Treehouse in Atlanta? Charming castle in Ireland? Luxury home in the Catskill Mountains that sleeps 20? If you have your mind set on booking anything but a hotel for your next vacation, you’re in luck. Travelers who choose nontraditional lodging are usually looking for a unique experience, insider tips from local hosts and, of course, money savings.
With access to thousands of unique vacation listings across the globe, how do you choose the right one? Before you book your next vacation stay, here are tips to make sure you’re getting the best deal.
Use a Reputable Online Booking Site
Using an online booking site can make planning your next vacation a breeze. There are dozens of major vacation rental sites, and each has their own policies on booking, payments and cancellations. Research what types of properties and/or locations the site offers, their booking and cancellation terms, and any service fees they charge.
Airbnb, for instance, features both hosted stays (rooms) and entire apartments and homes. Both the host and the guest must verify their identities, and full payment must be made through the site. HomeAway, on the other hand, specializes in vacation homes. Potential guests contact the owner to determine availability, method of payment and any specific rental agreement terms.
Read the Reviews
While hotels are usually graded by a five-star system, understanding the quality of your hosts and accommodations can be a bit more tricky. Depend on (and read between the lines of) reviews from previous travelers when choosing a place to stay. “Personally, I prefer to book a place that has at least 10 reviews,” says Barry Choi, a budget-travel expert at MoneyWeHave.
Be wary of properties with no reviews, or reviews that note the owner is difficult to contact. Choi also suggests making sure the reviews are legitimate by checking to see whether the reviewer has reviewed other places as well. If you have the name of the rental property (“Sunset Cabana”) or the name of the management company, it doesn’t hurt to do an online search to see if anything questionable pops up.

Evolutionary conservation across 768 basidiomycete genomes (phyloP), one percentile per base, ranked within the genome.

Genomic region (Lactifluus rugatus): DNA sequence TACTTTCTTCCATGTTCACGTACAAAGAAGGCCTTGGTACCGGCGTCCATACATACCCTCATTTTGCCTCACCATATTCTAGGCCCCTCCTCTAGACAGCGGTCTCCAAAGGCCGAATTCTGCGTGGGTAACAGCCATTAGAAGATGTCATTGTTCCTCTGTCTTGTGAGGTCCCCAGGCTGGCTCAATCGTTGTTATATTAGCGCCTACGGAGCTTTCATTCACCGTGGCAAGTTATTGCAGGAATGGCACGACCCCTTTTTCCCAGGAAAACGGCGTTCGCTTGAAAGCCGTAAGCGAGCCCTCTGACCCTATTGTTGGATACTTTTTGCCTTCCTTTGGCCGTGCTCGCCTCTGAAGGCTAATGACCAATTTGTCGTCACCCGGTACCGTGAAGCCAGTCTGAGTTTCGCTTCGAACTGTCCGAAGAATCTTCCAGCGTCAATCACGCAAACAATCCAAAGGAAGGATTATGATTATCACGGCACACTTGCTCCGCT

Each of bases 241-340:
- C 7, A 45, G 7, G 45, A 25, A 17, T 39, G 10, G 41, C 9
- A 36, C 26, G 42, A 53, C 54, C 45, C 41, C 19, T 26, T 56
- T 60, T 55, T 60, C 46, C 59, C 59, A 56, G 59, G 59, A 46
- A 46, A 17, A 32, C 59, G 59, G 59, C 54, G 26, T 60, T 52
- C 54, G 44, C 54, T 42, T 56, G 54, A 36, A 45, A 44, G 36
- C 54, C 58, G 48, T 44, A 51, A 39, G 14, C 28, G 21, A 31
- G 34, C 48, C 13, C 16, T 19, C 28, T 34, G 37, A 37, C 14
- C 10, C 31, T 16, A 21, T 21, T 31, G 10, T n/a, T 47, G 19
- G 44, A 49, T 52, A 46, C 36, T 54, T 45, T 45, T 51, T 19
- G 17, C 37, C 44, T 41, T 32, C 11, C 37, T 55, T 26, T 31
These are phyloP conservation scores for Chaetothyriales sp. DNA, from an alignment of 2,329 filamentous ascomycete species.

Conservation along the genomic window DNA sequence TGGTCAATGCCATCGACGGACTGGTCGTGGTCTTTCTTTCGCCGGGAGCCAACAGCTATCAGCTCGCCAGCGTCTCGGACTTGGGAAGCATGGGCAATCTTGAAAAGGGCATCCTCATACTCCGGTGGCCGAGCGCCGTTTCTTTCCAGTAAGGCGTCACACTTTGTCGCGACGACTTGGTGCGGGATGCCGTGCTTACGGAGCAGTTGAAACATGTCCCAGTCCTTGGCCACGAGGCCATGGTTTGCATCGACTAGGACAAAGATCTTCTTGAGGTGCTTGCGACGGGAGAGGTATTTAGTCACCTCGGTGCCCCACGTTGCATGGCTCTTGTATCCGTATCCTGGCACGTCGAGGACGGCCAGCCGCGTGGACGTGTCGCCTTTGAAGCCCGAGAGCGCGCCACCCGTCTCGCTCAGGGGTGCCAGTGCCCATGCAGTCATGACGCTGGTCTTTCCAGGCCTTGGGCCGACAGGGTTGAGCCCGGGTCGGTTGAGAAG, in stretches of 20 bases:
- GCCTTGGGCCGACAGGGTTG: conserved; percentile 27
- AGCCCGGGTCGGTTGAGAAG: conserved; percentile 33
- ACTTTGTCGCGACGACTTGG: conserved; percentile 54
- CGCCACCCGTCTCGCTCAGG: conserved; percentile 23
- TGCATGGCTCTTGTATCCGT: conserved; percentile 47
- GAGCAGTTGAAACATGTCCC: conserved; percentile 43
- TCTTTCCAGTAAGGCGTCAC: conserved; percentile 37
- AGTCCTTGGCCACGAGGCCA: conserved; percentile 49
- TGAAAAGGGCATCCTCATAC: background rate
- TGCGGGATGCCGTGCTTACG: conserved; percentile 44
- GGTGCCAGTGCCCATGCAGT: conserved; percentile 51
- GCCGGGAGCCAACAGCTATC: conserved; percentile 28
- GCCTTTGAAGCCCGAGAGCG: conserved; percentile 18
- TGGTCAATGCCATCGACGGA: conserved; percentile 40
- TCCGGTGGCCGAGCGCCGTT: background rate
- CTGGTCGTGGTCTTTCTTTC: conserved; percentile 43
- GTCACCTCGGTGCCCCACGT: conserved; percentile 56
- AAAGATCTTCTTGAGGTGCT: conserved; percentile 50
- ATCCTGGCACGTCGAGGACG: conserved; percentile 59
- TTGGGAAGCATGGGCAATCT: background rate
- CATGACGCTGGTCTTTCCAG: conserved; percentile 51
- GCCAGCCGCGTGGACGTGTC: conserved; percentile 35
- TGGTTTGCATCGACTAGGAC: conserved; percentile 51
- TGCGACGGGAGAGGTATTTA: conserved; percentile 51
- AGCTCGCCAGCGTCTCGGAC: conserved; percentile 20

Talk to the Owner
Unlike a hotel, there’s no front desk staff to help you if you arrive late or lose your key. Contact the property owner via email or phone before you arrive.
Some good questions to ask are:
- Tell me about the neighborhood.
- Who should I call in case of maintenance issues during the stay?
- If renting in a foreign country, will the contact person speak English?
- What are the house rules?
Protect Yourself Against False Advertising
A loft in Tribeca with an in-ground pool for only $150 a night sounds like an amazing steal. But if a property looks too good to be true, then it most likely is, says Lori Zaino at ThePointsGuy.com. Pay close attention to the photos and be wary of too many close-up or poor-quality pictures. “Feel free to ask the host for more photos or to show you the property via Skype,” says Zaino.
Also, make sure that there’s a process to address any issues on your arrival if your host won’t be present. If you run into a problem when you check-in, immediately contact the owner to see whether the issue can be resolved.
Protect Your Payment
Booking with a credit card is the best way to pay. Your card issuer will typically be able to step in if there’s a dispute and you can’t resolve it with the owner or rental agency. “Although many legitimate owners request bank transfers as form of payment, use extra caution if asked to pay in this way,” says Laurel Greatrix of TripAdvisor Vacation. “Never send funds via instant wire services such as Western Union or MoneyGram.”
Before you send any money, make sure that you have a rental agreement with either the agency or the owner.
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